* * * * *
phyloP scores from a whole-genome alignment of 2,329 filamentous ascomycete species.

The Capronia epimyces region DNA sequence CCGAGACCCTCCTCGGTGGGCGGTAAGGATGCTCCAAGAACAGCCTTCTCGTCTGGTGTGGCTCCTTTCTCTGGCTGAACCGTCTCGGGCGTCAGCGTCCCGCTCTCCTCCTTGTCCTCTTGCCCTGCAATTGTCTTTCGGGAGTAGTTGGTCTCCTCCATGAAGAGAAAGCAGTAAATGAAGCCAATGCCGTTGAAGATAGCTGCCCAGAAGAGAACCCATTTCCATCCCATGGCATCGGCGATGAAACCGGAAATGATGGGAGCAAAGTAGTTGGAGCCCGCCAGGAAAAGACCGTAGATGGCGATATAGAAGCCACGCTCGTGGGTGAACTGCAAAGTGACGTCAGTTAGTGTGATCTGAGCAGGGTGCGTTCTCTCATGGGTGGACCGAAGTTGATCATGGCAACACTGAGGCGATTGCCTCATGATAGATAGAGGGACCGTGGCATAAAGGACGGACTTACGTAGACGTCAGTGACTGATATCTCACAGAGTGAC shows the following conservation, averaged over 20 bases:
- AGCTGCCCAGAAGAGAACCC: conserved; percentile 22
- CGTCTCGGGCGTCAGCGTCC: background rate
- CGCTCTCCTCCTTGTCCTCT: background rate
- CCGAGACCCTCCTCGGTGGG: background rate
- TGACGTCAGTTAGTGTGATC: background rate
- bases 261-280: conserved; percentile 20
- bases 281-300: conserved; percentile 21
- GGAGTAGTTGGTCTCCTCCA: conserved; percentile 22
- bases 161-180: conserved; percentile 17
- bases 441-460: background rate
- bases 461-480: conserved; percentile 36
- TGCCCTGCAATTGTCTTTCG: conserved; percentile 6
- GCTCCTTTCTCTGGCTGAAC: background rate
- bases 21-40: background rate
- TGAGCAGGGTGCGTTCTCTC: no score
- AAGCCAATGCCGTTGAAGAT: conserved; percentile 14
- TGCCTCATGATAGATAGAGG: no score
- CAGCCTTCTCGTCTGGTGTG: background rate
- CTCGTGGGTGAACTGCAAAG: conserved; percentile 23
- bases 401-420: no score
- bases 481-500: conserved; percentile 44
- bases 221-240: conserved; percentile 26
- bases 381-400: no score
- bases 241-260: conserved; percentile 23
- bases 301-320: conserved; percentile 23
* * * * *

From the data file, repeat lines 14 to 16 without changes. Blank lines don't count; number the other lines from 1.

- TGCCCTGCAATTGTCTTTCG: conserved; percentile 6
- GCTCCTTTCTCTGGCTGAAC: background rate
- bases 21-40: background rate